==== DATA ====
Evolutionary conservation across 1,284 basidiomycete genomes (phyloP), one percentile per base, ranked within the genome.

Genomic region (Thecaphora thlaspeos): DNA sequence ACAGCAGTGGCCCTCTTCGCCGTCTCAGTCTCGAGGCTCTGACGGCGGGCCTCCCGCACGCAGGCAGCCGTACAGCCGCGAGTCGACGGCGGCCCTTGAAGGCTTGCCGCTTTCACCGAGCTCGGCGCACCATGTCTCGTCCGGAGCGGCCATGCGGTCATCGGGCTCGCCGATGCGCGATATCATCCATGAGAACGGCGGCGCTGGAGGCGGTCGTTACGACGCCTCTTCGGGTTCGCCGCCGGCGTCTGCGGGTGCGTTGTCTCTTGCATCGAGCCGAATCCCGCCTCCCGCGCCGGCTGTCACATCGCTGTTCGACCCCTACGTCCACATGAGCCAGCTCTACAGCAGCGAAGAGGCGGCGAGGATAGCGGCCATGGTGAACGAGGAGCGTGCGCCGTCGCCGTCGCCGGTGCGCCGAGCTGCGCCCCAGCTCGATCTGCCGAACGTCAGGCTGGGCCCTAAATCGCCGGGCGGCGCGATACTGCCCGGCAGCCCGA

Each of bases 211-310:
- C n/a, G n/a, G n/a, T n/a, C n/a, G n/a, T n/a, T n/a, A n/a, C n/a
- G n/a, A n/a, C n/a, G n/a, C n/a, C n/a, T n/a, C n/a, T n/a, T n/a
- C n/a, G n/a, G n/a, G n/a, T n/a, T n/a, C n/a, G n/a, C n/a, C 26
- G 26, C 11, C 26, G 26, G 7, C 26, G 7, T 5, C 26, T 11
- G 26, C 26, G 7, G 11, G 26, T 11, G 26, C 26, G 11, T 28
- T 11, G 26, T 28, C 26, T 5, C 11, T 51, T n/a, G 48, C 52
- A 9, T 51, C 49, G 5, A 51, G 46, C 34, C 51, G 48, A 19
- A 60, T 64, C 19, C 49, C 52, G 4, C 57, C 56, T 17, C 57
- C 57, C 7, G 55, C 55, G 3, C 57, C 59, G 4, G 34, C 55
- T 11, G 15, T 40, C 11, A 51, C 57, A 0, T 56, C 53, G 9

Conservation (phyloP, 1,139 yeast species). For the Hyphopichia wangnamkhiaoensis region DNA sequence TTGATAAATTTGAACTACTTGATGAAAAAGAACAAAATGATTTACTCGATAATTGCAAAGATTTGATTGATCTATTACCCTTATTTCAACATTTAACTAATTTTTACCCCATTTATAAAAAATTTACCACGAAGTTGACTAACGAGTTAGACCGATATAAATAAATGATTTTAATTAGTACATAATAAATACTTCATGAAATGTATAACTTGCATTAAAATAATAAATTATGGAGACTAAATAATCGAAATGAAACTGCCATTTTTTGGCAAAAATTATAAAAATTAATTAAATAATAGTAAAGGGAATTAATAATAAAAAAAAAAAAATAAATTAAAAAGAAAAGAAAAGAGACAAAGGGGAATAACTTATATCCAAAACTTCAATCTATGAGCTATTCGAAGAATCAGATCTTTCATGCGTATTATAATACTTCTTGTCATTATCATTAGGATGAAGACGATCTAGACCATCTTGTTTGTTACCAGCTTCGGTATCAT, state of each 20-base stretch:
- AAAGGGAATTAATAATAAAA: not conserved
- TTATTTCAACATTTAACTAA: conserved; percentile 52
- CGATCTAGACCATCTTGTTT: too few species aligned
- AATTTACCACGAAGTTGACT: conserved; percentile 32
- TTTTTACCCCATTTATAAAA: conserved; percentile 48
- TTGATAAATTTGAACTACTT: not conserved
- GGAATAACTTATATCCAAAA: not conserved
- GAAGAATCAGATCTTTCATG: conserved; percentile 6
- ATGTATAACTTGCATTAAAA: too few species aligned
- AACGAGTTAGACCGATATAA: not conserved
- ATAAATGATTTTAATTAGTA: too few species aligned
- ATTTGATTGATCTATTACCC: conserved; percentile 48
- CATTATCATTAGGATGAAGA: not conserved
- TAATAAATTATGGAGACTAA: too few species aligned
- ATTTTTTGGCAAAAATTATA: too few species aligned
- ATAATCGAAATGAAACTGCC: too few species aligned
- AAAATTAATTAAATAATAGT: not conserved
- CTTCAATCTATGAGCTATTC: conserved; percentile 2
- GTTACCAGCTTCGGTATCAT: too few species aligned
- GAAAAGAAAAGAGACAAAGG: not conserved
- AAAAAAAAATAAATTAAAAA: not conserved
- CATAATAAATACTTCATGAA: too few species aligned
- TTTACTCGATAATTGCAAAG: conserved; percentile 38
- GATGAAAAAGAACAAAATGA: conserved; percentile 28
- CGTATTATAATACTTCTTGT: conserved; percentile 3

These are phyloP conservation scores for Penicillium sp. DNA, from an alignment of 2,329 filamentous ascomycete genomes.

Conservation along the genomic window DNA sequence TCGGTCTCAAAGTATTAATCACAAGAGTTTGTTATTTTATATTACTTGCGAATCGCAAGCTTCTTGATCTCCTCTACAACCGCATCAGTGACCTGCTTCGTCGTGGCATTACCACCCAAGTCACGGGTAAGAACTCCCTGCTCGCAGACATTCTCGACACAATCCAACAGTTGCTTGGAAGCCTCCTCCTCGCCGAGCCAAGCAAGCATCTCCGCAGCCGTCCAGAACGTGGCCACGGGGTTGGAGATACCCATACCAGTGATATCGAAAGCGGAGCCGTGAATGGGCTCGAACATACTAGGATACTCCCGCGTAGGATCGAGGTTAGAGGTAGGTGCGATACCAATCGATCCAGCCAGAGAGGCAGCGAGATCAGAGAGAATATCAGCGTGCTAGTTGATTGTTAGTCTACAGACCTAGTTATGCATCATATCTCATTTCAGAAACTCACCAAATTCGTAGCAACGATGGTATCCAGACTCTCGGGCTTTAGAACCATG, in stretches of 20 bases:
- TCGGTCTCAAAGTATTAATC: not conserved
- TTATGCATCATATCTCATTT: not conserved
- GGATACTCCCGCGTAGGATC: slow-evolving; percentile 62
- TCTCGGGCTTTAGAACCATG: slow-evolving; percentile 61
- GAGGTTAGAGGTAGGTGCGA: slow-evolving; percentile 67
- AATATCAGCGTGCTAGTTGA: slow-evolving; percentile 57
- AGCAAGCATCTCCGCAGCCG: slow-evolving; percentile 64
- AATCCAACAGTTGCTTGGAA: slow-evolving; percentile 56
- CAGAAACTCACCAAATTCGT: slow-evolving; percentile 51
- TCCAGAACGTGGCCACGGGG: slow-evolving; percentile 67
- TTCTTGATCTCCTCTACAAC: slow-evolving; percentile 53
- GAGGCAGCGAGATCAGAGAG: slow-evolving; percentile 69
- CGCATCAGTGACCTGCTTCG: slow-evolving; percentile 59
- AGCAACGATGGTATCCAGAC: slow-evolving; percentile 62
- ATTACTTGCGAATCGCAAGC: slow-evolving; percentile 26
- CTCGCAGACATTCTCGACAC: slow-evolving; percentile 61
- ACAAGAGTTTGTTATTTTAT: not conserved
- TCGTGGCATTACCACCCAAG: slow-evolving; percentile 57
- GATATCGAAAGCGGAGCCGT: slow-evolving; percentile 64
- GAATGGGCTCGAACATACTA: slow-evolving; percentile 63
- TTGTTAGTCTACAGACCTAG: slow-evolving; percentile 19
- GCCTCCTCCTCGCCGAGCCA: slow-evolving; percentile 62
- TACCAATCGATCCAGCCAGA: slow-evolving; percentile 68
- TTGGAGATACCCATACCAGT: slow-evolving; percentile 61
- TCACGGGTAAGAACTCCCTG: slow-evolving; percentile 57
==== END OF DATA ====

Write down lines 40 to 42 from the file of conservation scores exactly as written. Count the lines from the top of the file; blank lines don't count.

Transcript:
These are phyloP conservation scores for Penicillium sp. DNA, from an alignment of 2,329 filamentous ascomycete genomes.

Conservation along the genomic window DNA sequence TCGGTCTCAAAGTATTAATCACAAGAGTTTGTTATTTTATATTACTTGCGAATCGCAAGCTTCTTGATCTCCTCTACAACCGCATCAGTGACCTGCTTCGTCGTGGCATTACCACCCAAGTCACGGGTAAGAACTCCCTGCTCGCAGACATTCTCGACACAATCCAACAGTTGCTTGGAAGCCTCCTCCTCGCCGAGCCAAGCAAGCATCTCCGCAGCCGTCCAGAACGTGGCCACGGGGTTGGAGATACCCATACCAGTGATATCGAAAGCGGAGCCGTGAATGGGCTCGAACATACTAGGATACTCCCGCGTAGGATCGAGGTTAGAGGTAGGTGCGATACCAATCGATCCAGCCAGAGAGGCAGCGAGATCAGAGAGAATATCAGCGTGCTAGTTGATTGTTAGTCTACAGACCTAGTTATGCATCATATCTCATTTCAGAAACTCACCAAATTCGTAGCAACGATGGTATCCAGACTCTCGGGCTTTAGAACCATG, in stretches of 20 bases:
- TCGGTCTCAAAGTATTAATC: not conserved